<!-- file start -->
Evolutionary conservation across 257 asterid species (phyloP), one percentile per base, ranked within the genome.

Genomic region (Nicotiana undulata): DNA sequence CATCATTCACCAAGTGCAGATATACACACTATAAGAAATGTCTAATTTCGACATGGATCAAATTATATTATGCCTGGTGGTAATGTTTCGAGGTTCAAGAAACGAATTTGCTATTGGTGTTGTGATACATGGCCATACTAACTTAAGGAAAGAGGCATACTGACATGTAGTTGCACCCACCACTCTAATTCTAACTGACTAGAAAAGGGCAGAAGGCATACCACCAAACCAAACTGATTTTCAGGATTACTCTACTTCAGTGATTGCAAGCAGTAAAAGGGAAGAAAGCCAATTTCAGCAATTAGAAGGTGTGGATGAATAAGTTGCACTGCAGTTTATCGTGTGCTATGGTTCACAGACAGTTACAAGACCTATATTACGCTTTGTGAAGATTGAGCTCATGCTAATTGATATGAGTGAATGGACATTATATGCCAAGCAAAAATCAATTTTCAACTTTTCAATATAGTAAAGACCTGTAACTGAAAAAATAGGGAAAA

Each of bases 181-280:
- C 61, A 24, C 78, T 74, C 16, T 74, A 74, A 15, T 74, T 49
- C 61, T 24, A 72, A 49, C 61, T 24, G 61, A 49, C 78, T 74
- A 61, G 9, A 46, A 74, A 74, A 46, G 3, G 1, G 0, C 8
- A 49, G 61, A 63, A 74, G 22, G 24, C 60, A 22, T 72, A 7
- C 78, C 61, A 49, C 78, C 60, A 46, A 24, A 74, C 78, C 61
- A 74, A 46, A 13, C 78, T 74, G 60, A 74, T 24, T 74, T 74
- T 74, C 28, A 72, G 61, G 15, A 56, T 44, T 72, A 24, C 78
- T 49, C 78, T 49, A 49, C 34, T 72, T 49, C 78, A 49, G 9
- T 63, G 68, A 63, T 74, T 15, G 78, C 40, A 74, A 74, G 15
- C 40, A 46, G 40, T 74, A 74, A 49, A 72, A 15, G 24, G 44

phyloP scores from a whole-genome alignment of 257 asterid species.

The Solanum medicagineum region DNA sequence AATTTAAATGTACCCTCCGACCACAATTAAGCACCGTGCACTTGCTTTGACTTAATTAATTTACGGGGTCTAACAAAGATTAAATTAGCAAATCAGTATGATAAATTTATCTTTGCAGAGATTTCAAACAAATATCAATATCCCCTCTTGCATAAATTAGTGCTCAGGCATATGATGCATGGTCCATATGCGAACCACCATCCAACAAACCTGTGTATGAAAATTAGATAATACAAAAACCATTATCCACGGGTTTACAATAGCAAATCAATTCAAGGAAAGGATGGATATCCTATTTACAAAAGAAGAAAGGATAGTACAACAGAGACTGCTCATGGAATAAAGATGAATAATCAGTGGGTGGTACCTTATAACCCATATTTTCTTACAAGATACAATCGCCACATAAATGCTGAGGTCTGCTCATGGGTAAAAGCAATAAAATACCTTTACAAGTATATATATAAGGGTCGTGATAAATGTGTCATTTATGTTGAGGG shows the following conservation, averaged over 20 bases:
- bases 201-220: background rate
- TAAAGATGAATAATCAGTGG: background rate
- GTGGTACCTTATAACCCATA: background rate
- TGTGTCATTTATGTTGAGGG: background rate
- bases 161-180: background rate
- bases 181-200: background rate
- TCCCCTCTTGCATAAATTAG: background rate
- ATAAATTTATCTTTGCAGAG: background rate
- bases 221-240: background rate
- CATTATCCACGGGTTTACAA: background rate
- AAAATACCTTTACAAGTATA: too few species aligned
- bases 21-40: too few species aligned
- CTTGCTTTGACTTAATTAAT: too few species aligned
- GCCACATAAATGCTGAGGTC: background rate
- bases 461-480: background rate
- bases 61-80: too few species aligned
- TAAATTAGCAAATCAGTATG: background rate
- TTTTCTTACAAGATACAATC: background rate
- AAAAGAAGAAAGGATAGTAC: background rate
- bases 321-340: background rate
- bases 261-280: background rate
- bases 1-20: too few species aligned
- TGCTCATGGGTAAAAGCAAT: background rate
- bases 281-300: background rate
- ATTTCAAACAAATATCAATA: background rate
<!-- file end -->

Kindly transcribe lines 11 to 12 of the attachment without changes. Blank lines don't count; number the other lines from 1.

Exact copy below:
- T 49, C 78, T 49, A 49, C 34, T 72, T 49, C 78, A 49, G 9
- T 63, G 68, A 63, T 74, T 15, G 78, C 40, A 74, A 74, G 15